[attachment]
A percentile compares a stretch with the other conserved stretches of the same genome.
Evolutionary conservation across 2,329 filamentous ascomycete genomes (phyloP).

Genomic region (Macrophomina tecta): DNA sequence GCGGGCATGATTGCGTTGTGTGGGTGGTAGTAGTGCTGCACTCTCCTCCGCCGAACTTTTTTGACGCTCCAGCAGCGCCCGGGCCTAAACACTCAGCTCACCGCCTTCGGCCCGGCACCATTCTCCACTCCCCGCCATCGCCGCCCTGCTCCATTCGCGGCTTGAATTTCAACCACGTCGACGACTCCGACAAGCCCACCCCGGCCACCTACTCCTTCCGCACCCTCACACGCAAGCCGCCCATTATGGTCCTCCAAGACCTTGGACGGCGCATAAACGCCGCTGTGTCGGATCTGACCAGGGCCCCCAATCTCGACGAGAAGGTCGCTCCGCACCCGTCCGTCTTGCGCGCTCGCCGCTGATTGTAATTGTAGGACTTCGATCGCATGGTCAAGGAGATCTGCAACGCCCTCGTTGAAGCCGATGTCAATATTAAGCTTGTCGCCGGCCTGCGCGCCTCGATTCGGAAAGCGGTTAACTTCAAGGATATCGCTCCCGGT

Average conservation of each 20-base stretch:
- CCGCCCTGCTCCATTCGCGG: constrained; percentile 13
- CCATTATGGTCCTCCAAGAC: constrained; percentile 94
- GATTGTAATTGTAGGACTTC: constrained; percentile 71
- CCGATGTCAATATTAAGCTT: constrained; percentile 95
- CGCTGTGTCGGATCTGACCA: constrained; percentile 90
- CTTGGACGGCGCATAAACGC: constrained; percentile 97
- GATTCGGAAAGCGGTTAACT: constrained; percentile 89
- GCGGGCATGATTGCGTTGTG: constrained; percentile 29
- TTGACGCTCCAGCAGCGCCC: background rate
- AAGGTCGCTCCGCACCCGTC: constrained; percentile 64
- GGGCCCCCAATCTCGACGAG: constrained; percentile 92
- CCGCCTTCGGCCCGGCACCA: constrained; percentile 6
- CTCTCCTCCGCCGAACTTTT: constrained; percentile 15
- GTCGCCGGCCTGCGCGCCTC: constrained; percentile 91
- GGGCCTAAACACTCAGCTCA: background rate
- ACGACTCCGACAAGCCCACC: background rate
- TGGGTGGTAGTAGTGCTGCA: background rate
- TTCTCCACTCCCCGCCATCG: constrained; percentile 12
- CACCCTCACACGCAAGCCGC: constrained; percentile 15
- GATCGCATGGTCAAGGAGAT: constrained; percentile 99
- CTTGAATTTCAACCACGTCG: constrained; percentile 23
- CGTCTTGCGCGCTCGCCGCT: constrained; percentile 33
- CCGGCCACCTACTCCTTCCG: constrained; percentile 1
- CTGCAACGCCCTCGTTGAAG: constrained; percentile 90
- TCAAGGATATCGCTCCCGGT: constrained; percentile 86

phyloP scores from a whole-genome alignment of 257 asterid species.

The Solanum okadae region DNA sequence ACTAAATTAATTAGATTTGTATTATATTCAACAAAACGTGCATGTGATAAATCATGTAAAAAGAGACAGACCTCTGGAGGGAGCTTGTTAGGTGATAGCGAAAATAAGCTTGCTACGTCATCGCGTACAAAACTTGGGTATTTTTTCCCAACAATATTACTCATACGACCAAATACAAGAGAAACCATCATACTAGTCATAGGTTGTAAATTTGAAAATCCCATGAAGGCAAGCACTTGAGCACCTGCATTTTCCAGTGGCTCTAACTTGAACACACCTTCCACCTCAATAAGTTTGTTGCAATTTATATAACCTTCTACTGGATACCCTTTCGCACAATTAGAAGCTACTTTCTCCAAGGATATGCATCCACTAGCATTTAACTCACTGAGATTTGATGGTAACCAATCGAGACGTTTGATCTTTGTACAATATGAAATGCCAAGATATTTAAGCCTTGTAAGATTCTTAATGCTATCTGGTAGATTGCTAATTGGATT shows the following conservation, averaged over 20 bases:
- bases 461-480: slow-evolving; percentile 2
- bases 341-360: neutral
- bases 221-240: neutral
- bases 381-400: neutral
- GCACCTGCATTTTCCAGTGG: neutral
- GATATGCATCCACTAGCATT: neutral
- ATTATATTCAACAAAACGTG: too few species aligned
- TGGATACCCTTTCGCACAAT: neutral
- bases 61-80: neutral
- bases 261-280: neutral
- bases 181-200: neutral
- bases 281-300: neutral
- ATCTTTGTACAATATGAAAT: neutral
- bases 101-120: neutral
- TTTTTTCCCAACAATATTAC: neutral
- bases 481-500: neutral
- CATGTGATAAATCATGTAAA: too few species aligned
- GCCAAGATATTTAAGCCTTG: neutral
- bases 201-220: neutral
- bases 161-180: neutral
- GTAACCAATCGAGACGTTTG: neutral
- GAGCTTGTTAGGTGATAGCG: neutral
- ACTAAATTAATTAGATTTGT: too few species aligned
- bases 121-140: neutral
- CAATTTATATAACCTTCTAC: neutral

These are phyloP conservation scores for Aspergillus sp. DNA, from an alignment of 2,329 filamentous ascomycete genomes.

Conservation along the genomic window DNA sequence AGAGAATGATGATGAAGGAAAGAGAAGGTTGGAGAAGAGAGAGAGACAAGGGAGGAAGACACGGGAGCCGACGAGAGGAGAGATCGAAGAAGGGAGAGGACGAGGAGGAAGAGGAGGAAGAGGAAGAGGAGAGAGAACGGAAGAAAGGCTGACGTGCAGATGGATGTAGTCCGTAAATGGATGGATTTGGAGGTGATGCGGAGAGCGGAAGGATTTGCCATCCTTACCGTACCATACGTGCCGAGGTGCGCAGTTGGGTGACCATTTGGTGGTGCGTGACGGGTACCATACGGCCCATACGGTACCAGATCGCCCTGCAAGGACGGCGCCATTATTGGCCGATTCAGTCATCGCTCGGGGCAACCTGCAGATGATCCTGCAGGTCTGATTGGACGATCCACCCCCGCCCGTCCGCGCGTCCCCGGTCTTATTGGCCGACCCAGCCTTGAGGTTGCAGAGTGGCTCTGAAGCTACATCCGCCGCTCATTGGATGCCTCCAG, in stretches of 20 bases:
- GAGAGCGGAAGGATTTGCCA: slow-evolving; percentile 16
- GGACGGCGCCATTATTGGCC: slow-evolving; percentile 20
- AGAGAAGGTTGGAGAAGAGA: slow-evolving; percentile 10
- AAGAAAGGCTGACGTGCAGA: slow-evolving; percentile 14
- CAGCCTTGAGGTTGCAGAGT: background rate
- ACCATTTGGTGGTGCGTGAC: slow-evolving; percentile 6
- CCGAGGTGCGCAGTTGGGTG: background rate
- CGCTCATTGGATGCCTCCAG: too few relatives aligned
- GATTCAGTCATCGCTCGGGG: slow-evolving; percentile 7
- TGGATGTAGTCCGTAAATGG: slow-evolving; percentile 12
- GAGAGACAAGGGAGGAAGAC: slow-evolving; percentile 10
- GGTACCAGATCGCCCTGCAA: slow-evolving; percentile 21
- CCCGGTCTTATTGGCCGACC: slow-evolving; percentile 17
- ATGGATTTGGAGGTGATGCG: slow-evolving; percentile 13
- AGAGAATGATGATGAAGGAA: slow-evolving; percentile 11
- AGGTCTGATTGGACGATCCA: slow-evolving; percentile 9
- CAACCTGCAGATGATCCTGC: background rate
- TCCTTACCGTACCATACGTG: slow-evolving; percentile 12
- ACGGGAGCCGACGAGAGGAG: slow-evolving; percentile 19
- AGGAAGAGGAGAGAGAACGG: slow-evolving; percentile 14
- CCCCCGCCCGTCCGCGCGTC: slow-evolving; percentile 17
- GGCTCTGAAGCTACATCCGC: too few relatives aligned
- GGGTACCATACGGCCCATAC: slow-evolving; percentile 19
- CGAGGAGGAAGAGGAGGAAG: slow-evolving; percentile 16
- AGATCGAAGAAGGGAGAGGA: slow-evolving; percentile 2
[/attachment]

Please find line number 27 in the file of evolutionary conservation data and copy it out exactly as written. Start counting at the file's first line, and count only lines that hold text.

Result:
- CCGGCCACCTACTCCTTCCG: constrained; percentile 1